|Native to||China, Russia|
|Region||Inner Mongolia and Heilongjiang in China; Krasnoyarsk Krai in Russia|
|Cyrillic, Latin, Mongolian (experimentally)|
Evenki //, formerly known as Tungus or Solon, is the largest member of the northern group of Tungusic languages, a group which also includes Even, Negidal, and (the more closely related) Oroqen language. The name is sometimes wrongly given as "Evenks". It is spoken by Evenks in Russia and China.
In certain areas the influences of the Yakut and the Buryat languages are particularly strong. The influence of Russian in general is overwhelming (in 1979, 75.2% of the Evenkis spoke Russian, rising to 92.7% in 2002). Evenki children were forced to learn Russian at Soviet residential schools, and returned with a “poor ability to speak their mother tongue...". The Evenki language varies considerably among its dialects which are divided into three large groups: the northern, the southern and the eastern dialects. These are further divided into minor dialects. A written language was created for Evenkis in the Soviet Union in 1931, first using a Latin alphabet, and from 1937 a Cyrillic one. In China, Evenki is written experimentally in the Mongolian script. The language is generally considered endangered.
Evenki is a member of the Tungusic family. Its similarity to Manchu, the best-documented member of the family, was noted hundreds of years ago, first by botanist P. S. Pallas in the late 18th century, and then in a more formal linguistic study by M. A. Castren in the mid-19th century, regarded as a "pioneer treatise" in the field of Tungusology. The exact internal structure of the Tungusic family is a matter of some debate. Some scholars propose two sub-families: one for Manchu, and another for all the other Tungusic languages, including Evenki. SIL International's Ethnologue divides Tungusic into two sub-families, Northern and Southern, with Evenki alongside Even and Negidal in the Northern sub-family, and the Southern family itself subdivided into Southwestern (among which Manchu) and Southeastern (Nanai and others). Others propose three or more sub-families, or at the extreme a continuum with Manchu at one end and Evenki at the other.
Bulatova enumerated 14 dialects and 50 sub-dialects within Russia, spread over a wide geographical area ranging from the Yenisei River to Sakhalin. These may be divided into three major groups primarily on the basis of phonology:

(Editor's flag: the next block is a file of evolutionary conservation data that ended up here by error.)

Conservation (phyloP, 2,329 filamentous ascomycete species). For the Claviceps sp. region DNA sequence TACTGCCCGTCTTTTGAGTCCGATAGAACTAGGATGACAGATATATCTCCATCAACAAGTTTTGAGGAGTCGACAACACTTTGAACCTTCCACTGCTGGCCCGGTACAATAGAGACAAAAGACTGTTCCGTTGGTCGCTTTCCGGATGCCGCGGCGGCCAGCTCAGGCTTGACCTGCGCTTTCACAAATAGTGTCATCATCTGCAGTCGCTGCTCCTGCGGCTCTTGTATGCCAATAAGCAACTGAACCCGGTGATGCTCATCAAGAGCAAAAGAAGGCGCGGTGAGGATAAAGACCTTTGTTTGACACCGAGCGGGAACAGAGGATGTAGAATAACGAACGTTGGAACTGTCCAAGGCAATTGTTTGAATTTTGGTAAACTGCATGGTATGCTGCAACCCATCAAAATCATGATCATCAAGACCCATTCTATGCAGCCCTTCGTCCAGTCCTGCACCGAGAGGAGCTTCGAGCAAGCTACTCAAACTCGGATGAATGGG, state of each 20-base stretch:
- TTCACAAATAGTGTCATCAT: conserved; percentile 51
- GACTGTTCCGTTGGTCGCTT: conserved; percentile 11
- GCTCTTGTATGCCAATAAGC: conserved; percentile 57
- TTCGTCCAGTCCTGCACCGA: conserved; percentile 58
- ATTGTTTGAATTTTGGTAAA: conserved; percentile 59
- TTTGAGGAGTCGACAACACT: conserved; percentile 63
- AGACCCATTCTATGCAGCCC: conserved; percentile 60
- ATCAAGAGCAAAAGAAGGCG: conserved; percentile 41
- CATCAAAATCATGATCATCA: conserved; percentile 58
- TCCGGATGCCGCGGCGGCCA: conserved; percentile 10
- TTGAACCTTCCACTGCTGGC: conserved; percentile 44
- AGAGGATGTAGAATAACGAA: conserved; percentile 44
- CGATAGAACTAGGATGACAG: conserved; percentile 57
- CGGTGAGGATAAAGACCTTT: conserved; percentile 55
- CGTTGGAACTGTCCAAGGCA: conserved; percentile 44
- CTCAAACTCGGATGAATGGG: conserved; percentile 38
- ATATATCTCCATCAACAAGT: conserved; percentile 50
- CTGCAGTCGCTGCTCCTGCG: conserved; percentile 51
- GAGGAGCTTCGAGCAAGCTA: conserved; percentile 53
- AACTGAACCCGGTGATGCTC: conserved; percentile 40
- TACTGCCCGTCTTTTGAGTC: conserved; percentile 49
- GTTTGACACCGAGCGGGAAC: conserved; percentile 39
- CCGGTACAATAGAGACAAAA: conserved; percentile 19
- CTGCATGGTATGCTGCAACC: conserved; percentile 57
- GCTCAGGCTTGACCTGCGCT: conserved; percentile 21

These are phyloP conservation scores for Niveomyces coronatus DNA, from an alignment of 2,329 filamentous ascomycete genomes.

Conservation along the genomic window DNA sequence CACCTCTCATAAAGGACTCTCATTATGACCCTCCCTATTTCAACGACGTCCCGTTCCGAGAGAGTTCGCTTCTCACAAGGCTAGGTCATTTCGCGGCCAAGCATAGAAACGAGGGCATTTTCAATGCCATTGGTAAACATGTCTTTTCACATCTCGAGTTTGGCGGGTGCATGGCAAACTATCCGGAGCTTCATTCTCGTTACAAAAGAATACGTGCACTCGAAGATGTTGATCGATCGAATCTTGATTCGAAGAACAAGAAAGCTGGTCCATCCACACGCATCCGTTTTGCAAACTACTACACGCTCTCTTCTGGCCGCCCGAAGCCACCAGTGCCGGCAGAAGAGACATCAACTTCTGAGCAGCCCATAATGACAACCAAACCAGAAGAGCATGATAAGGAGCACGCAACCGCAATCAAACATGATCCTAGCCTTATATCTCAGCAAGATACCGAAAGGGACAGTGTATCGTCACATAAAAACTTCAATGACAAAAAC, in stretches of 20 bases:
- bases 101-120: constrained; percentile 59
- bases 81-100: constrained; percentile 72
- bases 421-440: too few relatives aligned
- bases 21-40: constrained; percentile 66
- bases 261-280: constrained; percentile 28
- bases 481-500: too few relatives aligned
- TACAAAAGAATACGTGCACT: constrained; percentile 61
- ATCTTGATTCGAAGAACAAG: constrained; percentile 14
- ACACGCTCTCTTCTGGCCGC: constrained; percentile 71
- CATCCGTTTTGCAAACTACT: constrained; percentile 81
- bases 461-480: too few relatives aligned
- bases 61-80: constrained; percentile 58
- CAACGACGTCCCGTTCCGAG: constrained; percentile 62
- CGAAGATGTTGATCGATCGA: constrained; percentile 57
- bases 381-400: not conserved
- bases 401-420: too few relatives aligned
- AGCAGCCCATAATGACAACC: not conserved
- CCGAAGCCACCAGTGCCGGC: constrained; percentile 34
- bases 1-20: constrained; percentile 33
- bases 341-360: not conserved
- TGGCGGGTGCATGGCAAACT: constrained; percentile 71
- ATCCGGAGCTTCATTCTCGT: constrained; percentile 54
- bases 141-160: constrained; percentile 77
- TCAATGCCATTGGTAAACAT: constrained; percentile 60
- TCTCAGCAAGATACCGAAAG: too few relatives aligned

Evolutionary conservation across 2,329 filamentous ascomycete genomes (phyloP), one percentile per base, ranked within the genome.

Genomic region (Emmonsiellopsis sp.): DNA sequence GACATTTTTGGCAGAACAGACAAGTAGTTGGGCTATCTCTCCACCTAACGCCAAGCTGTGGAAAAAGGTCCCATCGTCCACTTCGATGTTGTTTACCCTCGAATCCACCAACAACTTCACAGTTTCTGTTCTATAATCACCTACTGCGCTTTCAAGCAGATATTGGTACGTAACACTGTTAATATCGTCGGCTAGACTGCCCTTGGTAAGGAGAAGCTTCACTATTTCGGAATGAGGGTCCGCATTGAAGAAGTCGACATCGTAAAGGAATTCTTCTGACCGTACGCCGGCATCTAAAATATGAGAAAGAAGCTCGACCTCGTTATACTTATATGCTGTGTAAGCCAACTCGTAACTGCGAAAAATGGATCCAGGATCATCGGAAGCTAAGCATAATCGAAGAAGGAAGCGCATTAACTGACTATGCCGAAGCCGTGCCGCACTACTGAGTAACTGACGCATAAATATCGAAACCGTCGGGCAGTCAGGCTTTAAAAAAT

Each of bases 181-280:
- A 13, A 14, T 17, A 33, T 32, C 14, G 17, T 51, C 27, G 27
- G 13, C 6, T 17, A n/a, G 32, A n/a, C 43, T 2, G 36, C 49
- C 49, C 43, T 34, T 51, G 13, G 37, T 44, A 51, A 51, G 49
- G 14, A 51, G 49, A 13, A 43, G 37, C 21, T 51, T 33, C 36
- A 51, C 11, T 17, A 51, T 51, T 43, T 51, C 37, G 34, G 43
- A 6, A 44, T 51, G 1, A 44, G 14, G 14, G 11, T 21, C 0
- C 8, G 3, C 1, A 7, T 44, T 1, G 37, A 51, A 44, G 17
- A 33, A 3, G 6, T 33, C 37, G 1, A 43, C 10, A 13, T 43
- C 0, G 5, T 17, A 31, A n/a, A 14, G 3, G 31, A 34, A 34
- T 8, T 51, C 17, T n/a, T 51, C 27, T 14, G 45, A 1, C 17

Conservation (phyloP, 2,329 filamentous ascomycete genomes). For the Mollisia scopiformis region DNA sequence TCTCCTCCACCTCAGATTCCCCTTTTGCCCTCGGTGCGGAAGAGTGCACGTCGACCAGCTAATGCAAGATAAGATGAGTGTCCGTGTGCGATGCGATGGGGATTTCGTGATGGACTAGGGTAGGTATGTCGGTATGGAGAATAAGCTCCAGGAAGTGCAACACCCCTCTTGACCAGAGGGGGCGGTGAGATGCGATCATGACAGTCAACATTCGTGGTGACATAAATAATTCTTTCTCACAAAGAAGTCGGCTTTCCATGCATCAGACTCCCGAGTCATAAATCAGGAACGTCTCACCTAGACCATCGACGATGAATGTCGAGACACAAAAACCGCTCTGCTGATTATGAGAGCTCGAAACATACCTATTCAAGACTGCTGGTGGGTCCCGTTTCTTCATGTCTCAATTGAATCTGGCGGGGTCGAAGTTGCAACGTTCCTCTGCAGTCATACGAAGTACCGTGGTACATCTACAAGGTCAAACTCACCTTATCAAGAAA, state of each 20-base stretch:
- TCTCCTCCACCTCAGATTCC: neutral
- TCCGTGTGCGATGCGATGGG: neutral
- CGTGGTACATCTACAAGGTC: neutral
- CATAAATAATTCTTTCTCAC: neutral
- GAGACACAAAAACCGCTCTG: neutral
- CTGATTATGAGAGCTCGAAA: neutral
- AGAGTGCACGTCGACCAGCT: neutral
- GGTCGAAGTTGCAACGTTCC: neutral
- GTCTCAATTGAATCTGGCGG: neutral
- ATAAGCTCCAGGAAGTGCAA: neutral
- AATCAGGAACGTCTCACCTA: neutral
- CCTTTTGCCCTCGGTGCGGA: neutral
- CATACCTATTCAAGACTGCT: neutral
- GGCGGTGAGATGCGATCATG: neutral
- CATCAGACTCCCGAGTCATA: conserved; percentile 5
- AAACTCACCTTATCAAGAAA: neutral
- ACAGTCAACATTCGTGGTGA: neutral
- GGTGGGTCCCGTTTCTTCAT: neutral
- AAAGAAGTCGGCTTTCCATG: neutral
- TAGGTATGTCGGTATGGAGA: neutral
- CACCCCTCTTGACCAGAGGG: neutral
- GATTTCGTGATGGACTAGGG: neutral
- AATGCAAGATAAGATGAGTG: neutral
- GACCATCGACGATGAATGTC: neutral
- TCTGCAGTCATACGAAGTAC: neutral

- Northern (spirant)
- Ilimpeya: Ilimpeya, Agata and Bol'shoi, Porog, Tura, Tutonchany, Dudinka/Khantai
- Yerbogachen: Yerbogachen, Nakanno
- Southern (sibilant)
- Sym: Tokma or Upper Nepa, Upper Lena or Kachug, Angara
- Northern Baikal: Northern Baikal, Upper Lena
- Stony Tunguska: Vanavara, Kuyumba, Poligus, Surinda, Taimura or Chirinda, Uchami, Chemdal'sk
- Nepa: Nepa, Kirensk
- Vitim-Nercha/Baunt-Talocha: Baunt, Talocha, Tungukochan, Nercha
- Eastern (sibilant-spirant)
- Vitim-Olyokma dialect: Barguzin, Vitim/Kalar, Olyokma, Tungir, Tokko
- Upper Aldan: Aldan, Upper Amur, Amga, Dzheltulak, Timpton, Tommot, Khingan, Chul'man, Chul'man-Gilyui
- Uchur-Zeya: Uchur, Zeya
- Selemdzha-Bureya-Urmi: Selemdzha, Bureya, Urmi
- Ayan-Mai: Ayan, Aim, Mai, Nel'kan, Totti
- Tugur-Chumikan: Tugur, Chumikan
- Sakhalin (no subdialects)
Evenks in China also speak several dialects. According to Ethnologue, the Hihue or Hoy dialect is considered the standard; Haila’er, Aoluguya (Olguya), Chenba’erhu (Old Bargu), and Morigele (Mergel) dialects also exist. Ethnologue reports these dialects differ significantly from those in Russia.
The Evenki language typically has CV syllables but other structures are possible. Bulatova and Grenoble list Evenki as having 11 possible vowel phonemes; a classical five-vowel system with distinctions between long and short vowels (except in /e/) and the addition of a long and short /ə/, while Nedjalkov claims that there are 13 vowel phonemes. Evenki has a moderately small consonant inventory; there are 18 consonants (21 according to Nedjalkov 1997) in the Evenki language and it lacks glides or semivowels.
The phoneme (/β/) has a word-final allophone, [f], as well as an intervocalic variant, [w]. Likewise, some speakers pronounce intervocalic /s/ as [h]. Speakers of some dialects also alternate /b/ and /β/. Consonant inventories given by researchers working on dialects in China are largely similar. The differences noted: Chaoke and Kesingge et al. give /h/ instead of /x/ and lack /β/, /ɣ/, or /ɲ/; furthermore, Kesingge et al. give /dʐ/ instead of /dʒ/.
The vowel inventory of the Chinese dialects of Evenki, however, is markedly different (Chaoke, 1995, 2009):
|Close||i, iː||ʉ, ʉː||u, uː|
|Mid||e, eː||ɵ, ɵː||ə, əː||o, oː|
Like most Tungusic languages, Evenki employs vowel harmony—suffix vowels are matched to the vowel in the root. However, some vowels – /i, iː, u, uː/ – and certain suffixes do not adhere to the rules of vowel harmony. Knowledge of the rules of vowel harmony is fading, as vowel harmony is a complex topic for elementary speakers to grasp, the language is severely endangered (Janhunen), and many speakers are multilingual.
Possible syllable structures include V, VC, VCC, CV, CVC, and CVCC. In contrast to dialects in Russia, dialects in China do not have /k/, /ŋ/, nor /r/ in word-initial position.
The creation of the Evenki alphabet began in the 1920s. In May 1928, researcher G. M. Vasilevich (ru) prepared for the Evenk students who studied in Leningrad the “Memo to Tungus-vacationers”. It was a small textbook duplicated on the glass. It used the Vasilyevich Evenki alphabet on a Latin graphic basis. A year later, she compiled the “First Book for Reading in the Tungus Language” (Әwәnkil dukuwuntin). This alphabet had the following composition: Aa Bb HH Dd Ӡӡ Ee Әә Gg Hh Ii Kk Ll Mm Nn Ŋŋ Oo Pp Rr Ss Tt Uu Ww Yy; it also included the diacritical marks: a macron, to indicate the longitude of the sound, and a sub-letter comma, to indicate palatalization.